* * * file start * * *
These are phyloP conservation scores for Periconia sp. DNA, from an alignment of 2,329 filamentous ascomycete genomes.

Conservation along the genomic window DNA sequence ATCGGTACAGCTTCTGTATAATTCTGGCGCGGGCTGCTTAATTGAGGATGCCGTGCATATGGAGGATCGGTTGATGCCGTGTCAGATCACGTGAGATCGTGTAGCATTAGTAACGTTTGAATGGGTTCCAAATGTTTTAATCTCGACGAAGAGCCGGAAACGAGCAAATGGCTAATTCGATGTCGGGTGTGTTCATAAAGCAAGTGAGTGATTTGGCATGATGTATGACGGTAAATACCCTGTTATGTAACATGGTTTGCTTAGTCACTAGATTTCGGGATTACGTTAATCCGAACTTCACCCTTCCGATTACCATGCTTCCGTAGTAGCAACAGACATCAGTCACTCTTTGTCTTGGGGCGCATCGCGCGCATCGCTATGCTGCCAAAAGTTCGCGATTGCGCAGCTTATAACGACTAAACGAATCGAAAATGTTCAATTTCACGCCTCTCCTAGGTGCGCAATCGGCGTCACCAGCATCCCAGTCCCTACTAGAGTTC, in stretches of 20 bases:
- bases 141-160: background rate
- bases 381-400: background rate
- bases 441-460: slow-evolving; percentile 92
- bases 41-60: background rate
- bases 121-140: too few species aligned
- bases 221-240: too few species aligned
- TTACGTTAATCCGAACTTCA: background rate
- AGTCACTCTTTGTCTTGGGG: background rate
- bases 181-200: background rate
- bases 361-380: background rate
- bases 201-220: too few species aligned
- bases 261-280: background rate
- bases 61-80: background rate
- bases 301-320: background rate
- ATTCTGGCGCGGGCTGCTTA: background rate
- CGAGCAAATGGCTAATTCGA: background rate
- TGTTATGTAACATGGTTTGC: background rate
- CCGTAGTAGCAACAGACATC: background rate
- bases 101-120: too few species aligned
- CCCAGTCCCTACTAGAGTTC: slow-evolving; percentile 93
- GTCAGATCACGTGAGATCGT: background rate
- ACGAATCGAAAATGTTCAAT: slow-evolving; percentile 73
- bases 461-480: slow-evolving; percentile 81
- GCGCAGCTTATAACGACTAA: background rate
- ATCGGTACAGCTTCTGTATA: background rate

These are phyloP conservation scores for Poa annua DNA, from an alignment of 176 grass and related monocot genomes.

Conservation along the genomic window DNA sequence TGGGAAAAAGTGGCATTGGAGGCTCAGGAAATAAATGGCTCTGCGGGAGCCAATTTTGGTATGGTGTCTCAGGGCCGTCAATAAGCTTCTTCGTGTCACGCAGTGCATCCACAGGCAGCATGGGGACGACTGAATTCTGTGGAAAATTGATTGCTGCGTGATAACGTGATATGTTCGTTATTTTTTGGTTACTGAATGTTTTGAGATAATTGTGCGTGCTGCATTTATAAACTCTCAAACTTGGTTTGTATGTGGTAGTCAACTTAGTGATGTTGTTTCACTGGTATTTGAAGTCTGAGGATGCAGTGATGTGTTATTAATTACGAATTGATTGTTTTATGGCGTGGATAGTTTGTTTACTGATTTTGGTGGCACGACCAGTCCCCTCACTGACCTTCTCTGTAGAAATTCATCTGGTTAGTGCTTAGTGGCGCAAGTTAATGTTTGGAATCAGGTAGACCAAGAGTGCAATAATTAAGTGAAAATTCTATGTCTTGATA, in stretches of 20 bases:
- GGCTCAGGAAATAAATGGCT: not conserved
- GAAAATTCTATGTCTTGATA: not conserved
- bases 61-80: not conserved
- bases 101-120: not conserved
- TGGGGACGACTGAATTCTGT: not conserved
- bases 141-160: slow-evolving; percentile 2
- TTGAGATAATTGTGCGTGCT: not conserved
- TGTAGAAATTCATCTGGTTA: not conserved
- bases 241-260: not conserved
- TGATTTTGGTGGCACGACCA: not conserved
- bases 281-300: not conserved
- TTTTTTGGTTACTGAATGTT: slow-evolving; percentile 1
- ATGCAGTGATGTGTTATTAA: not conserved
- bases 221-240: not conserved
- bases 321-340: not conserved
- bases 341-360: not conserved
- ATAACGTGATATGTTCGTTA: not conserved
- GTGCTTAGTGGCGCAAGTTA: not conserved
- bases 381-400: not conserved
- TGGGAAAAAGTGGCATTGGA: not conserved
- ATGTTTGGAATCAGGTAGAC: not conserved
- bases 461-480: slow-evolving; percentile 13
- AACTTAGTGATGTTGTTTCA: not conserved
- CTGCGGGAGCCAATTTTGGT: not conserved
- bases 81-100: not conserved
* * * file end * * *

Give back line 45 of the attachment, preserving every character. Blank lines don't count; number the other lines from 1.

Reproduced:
- bases 341-360: not conserved